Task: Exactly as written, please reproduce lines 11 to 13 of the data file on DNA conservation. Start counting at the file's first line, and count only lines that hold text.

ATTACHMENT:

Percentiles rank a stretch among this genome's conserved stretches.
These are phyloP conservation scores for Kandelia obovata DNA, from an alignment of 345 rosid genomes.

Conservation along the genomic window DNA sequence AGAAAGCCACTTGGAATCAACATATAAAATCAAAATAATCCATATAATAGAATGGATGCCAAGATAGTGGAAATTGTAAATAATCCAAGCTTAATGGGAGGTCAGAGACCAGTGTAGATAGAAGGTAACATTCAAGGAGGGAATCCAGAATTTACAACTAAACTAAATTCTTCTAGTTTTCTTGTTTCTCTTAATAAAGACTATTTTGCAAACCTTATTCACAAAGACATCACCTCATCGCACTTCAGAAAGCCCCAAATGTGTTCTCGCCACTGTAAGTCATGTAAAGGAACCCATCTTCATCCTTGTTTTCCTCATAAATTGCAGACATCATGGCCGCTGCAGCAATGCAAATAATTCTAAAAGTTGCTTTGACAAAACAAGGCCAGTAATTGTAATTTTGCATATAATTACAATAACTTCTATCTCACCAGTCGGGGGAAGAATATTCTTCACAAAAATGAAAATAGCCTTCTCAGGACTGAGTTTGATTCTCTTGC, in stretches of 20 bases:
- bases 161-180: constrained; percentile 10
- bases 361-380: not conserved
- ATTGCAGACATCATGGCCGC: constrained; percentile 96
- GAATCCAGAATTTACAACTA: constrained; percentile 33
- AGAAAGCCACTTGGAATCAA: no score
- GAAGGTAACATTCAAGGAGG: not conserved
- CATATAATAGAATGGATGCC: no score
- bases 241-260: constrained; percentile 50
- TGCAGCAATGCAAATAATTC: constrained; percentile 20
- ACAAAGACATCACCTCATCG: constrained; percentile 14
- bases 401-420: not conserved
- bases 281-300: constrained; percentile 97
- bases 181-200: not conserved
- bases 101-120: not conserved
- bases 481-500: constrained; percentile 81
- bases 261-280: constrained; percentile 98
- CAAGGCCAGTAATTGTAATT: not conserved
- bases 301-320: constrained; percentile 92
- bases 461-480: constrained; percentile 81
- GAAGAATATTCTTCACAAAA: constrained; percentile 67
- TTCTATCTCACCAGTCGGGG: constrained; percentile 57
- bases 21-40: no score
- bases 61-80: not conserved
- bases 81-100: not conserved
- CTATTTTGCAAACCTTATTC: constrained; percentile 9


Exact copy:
- bases 241-260: constrained; percentile 50
- TGCAGCAATGCAAATAATTC: constrained; percentile 20
- ACAAAGACATCACCTCATCG: constrained; percentile 14